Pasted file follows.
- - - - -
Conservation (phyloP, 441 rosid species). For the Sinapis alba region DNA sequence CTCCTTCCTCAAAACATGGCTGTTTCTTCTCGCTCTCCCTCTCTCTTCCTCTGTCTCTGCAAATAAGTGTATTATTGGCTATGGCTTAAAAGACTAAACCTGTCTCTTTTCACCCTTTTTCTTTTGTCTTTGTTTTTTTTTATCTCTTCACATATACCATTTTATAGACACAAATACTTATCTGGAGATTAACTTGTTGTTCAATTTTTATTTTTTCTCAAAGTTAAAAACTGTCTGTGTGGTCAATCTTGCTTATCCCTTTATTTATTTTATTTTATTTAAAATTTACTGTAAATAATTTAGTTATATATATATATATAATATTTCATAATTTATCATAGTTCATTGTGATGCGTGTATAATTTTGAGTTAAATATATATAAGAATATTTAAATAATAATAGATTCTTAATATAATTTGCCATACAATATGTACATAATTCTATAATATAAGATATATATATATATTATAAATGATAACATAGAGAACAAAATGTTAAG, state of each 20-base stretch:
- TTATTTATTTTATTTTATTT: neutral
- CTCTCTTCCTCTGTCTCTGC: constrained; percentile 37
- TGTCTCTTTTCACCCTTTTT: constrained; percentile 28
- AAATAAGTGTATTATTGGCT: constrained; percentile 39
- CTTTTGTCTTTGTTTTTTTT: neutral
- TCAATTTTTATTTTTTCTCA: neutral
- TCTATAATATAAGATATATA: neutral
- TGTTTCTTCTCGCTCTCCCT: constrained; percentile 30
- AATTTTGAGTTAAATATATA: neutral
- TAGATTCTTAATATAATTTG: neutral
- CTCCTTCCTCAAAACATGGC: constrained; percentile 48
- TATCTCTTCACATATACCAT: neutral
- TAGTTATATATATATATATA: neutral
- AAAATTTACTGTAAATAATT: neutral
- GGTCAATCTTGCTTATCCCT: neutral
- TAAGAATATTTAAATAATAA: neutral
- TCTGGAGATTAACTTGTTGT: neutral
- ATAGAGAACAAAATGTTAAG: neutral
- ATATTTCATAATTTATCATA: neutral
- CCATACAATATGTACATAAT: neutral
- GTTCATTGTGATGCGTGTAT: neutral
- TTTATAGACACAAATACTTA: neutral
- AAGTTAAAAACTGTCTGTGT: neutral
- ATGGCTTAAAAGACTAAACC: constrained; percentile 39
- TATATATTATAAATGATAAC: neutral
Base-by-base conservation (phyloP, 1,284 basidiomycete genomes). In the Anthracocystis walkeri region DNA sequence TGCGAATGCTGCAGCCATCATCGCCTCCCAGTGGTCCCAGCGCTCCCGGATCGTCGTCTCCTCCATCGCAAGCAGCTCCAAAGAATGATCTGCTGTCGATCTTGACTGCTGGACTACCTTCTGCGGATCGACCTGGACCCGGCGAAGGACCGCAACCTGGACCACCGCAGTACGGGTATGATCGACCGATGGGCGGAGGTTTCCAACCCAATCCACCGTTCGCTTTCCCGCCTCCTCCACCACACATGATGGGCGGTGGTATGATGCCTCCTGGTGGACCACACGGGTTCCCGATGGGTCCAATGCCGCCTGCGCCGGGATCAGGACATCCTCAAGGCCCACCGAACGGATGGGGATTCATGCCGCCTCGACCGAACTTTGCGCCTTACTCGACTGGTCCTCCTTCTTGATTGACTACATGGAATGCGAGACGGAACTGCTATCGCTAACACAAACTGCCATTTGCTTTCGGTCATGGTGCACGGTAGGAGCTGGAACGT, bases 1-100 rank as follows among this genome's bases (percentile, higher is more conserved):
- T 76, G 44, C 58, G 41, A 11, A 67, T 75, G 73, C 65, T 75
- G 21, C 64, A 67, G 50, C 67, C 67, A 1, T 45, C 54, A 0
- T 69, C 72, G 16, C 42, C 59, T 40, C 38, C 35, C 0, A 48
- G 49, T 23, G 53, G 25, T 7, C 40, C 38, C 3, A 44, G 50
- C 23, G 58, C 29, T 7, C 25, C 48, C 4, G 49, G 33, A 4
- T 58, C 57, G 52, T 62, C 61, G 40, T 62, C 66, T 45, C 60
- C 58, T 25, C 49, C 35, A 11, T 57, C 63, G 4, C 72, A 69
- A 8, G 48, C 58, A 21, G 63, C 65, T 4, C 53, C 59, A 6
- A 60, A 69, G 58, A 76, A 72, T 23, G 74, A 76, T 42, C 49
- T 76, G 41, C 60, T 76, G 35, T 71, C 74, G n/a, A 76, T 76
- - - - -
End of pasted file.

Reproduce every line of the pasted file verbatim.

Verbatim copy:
Conservation (phyloP, 441 rosid species). For the Sinapis alba region DNA sequence CTCCTTCCTCAAAACATGGCTGTTTCTTCTCGCTCTCCCTCTCTCTTCCTCTGTCTCTGCAAATAAGTGTATTATTGGCTATGGCTTAAAAGACTAAACCTGTCTCTTTTCACCCTTTTTCTTTTGTCTTTGTTTTTTTTTATCTCTTCACATATACCATTTTATAGACACAAATACTTATCTGGAGATTAACTTGTTGTTCAATTTTTATTTTTTCTCAAAGTTAAAAACTGTCTGTGTGGTCAATCTTGCTTATCCCTTTATTTATTTTATTTTATTTAAAATTTACTGTAAATAATTTAGTTATATATATATATATAATATTTCATAATTTATCATAGTTCATTGTGATGCGTGTATAATTTTGAGTTAAATATATATAAGAATATTTAAATAATAATAGATTCTTAATATAATTTGCCATACAATATGTACATAATTCTATAATATAAGATATATATATATATTATAAATGATAACATAGAGAACAAAATGTTAAG, state of each 20-base stretch:
- TTATTTATTTTATTTTATTT: neutral
- CTCTCTTCCTCTGTCTCTGC: constrained; percentile 37
- TGTCTCTTTTCACCCTTTTT: constrained; percentile 28
- AAATAAGTGTATTATTGGCT: constrained; percentile 39
- CTTTTGTCTTTGTTTTTTTT: neutral
- TCAATTTTTATTTTTTCTCA: neutral
- TCTATAATATAAGATATATA: neutral
- TGTTTCTTCTCGCTCTCCCT: constrained; percentile 30
- AATTTTGAGTTAAATATATA: neutral
- TAGATTCTTAATATAATTTG: neutral
- CTCCTTCCTCAAAACATGGC: constrained; percentile 48
- TATCTCTTCACATATACCAT: neutral
- TAGTTATATATATATATATA: neutral
- AAAATTTACTGTAAATAATT: neutral
- GGTCAATCTTGCTTATCCCT: neutral
- TAAGAATATTTAAATAATAA: neutral
- TCTGGAGATTAACTTGTTGT: neutral
- ATAGAGAACAAAATGTTAAG: neutral
- ATATTTCATAATTTATCATA: neutral
- CCATACAATATGTACATAAT: neutral
- GTTCATTGTGATGCGTGTAT: neutral
- TTTATAGACACAAATACTTA: neutral
- AAGTTAAAAACTGTCTGTGT: neutral
- ATGGCTTAAAAGACTAAACC: constrained; percentile 39
- TATATATTATAAATGATAAC: neutral
Base-by-base conservation (phyloP, 1,284 basidiomycete genomes). In the Anthracocystis walkeri region DNA sequence TGCGAATGCTGCAGCCATCATCGCCTCCCAGTGGTCCCAGCGCTCCCGGATCGTCGTCTCCTCCATCGCAAGCAGCTCCAAAGAATGATCTGCTGTCGATCTTGACTGCTGGACTACCTTCTGCGGATCGACCTGGACCCGGCGAAGGACCGCAACCTGGACCACCGCAGTACGGGTATGATCGACCGATGGGCGGAGGTTTCCAACCCAATCCACCGTTCGCTTTCCCGCCTCCTCCACCACACATGATGGGCGGTGGTATGATGCCTCCTGGTGGACCACACGGGTTCCCGATGGGTCCAATGCCGCCTGCGCCGGGATCAGGACATCCTCAAGGCCCACCGAACGGATGGGGATTCATGCCGCCTCGACCGAACTTTGCGCCTTACTCGACTGGTCCTCCTTCTTGATTGACTACATGGAATGCGAGACGGAACTGCTATCGCTAACACAAACTGCCATTTGCTTTCGGTCATGGTGCACGGTAGGAGCTGGAACGT, bases 1-100 rank as follows among this genome's bases (percentile, higher is more conserved):
- T 76, G 44, C 58, G 41, A 11, A 67, T 75, G 73, C 65, T 75
- G 21, C 64, A 67, G 50, C 67, C 67, A 1, T 45, C 54, A 0
- T 69, C 72, G 16, C 42, C 59, T 40, C 38, C 35, C 0, A 48
- G 49, T 23, G 53, G 25, T 7, C 40, C 38, C 3, A 44, G 50
- C 23, G 58, C 29, T 7, C 25, C 48, C 4, G 49, G 33, A 4
- T 58, C 57, G 52, T 62, C 61, G 40, T 62, C 66, T 45, C 60
- C 58, T 25, C 49, C 35, A 11, T 57, C 63, G 4, C 72, A 69
- A 8, G 48, C 58, A 21, G 63, C 65, T 4, C 53, C 59, A 6
- A 60, A 69, G 58, A 76, A 72, T 23, G 74, A 76, T 42, C 49
- T 76, G 41, C 60, T 76, G 35, T 71, C 74, G n/a, A 76, T 76